While these samples are representative of the content of NLEBeta,
they are not comprehensive nor are they the most current set.
We encourage you to perform a real-time search of NLEBeta
to obtain the most current and comprehensive results.


121

Municipal Solid Waste Combustion : Fuel Testing and Characterization : Task 1 Report, May 30, 1990-October 1, 1990.  

DOE Green Energy (OSTI)

The objective of this study is to screen and characterize potential biomass fuels from waste streams. This will be accomplished by determining the types of pollutants produced while burning selected municipal waste, i.e., commercial mixed waste paper residential (curbside) mixed waste paper, and refuse derived fuel. These materials will be fired alone and in combination with wood, equal parts by weight. The data from these experiments could be utilized to size pollution control equipment required to meet emission standards. This document provides detailed descriptions of the testing methods and evaluation procedures used in the combustion testing and characterization project. The fuel samples will be examined thoroughly from the raw form to the exhaust emissions produced during the combustion test of a densified sample.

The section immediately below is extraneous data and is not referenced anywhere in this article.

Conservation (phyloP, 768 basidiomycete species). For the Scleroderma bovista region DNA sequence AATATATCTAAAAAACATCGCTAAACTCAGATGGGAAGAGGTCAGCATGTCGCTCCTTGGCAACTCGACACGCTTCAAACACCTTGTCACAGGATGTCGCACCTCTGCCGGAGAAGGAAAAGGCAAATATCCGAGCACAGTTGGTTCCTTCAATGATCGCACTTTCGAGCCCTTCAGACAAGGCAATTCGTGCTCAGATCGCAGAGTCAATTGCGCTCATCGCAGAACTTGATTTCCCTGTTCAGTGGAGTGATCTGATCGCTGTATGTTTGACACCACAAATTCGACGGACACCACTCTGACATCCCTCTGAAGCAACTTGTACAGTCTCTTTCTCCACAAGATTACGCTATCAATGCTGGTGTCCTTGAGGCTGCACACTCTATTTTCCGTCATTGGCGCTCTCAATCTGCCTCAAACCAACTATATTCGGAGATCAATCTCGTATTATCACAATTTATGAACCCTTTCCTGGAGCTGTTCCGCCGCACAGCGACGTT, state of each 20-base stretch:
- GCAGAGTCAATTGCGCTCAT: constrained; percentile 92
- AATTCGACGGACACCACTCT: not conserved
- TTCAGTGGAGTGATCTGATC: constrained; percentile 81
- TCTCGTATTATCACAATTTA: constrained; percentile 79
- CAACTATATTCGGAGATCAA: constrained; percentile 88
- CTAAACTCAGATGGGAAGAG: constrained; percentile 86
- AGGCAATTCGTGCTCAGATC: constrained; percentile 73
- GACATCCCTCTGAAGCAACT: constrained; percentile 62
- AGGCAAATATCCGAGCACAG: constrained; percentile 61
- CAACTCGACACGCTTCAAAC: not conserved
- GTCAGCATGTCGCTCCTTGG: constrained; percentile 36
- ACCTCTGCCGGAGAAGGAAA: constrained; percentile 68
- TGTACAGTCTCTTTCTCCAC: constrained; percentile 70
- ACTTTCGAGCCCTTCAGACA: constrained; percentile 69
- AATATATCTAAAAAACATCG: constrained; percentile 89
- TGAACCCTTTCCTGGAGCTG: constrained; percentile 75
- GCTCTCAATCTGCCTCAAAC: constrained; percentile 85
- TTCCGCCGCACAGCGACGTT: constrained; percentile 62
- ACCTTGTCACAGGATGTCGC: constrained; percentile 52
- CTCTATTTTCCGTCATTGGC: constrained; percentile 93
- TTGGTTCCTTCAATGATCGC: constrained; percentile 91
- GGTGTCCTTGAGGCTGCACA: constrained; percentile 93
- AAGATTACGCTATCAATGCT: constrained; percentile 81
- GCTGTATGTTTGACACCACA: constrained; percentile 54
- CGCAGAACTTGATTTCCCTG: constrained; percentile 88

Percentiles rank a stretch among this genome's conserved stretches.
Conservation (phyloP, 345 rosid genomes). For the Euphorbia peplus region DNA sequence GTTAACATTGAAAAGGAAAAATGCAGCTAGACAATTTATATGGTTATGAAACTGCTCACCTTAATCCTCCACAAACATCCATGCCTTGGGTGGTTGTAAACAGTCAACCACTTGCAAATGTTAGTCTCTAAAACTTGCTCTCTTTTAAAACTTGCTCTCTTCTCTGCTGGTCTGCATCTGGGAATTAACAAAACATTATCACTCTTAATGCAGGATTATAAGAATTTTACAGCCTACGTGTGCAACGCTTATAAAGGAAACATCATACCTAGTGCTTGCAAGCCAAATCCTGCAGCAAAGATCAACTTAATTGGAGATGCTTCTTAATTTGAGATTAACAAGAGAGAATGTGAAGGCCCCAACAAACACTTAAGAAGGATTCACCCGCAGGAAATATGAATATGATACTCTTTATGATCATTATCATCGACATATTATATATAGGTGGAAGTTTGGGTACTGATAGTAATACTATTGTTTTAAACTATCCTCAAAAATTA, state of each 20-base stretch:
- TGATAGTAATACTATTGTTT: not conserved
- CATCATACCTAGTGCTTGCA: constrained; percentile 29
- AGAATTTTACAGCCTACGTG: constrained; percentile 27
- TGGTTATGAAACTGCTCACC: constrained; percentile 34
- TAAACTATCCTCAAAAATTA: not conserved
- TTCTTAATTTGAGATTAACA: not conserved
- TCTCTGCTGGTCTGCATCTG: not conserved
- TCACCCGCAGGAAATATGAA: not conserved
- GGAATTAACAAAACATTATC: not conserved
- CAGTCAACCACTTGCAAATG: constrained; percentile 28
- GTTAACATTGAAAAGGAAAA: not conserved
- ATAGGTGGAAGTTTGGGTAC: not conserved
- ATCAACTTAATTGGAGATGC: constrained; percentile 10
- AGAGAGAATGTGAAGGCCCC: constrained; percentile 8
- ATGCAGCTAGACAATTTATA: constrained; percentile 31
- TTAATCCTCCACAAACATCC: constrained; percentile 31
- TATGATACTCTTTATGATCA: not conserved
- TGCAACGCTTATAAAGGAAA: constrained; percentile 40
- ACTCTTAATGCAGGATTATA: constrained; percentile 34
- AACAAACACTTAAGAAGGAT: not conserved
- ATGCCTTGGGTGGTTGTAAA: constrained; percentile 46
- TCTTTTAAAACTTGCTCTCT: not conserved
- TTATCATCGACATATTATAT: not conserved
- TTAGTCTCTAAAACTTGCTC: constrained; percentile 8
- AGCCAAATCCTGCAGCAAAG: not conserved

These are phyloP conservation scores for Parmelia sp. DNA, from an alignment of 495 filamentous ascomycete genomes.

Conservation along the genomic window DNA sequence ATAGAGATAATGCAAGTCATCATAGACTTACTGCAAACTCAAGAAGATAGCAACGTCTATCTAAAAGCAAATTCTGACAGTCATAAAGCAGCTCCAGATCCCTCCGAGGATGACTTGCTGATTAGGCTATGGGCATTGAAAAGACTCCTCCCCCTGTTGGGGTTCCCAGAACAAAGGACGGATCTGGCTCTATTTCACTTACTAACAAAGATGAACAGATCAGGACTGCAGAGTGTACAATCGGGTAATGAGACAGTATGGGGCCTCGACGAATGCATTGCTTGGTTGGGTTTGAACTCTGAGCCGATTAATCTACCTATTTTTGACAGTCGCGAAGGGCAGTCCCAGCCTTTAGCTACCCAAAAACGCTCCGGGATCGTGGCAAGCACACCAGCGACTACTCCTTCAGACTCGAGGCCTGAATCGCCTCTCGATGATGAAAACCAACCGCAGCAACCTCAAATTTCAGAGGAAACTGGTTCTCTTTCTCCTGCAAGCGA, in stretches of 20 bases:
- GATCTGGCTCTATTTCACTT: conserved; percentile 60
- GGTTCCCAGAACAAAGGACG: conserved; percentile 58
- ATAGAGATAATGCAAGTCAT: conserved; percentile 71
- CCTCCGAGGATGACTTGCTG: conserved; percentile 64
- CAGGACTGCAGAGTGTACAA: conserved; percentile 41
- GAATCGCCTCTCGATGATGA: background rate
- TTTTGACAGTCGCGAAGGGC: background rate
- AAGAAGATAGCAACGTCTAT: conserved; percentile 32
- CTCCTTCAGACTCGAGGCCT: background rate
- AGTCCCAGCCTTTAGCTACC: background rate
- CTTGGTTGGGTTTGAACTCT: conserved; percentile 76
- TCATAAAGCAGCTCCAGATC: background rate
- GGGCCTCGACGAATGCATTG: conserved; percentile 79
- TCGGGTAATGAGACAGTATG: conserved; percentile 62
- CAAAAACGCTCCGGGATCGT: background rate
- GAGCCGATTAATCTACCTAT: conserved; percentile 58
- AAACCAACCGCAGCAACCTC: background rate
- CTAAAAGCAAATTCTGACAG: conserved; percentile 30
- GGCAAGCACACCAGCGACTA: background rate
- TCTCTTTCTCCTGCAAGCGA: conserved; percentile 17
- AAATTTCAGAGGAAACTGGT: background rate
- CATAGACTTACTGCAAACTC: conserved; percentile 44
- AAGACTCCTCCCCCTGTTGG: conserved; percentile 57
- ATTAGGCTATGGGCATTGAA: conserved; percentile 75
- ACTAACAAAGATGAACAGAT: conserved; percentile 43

Bushnell, Dwight J.; Canova, Joseph H.; Dadkhah-Nikoo, Abbas.

1990-10-01T23:59:59.000Z

122

The Potential of Cellulosic Ethanol Production from Municipal Solid Waste: A Technical and Economic Evaluation  

E-Print Network (OSTI)

woody and grass waste, cardboard, mixed paper and otherwastes Woody wastes Cardboard Mixed paper Digestibilitycontent, 44.9 (grass wastes) – 128.3 (mixed paper) gallon of

Shi, Jian; Ebrik, Mirvat; Yang, Bin; Wyman, Charles E.

2009-01-01T23:59:59.000Z

123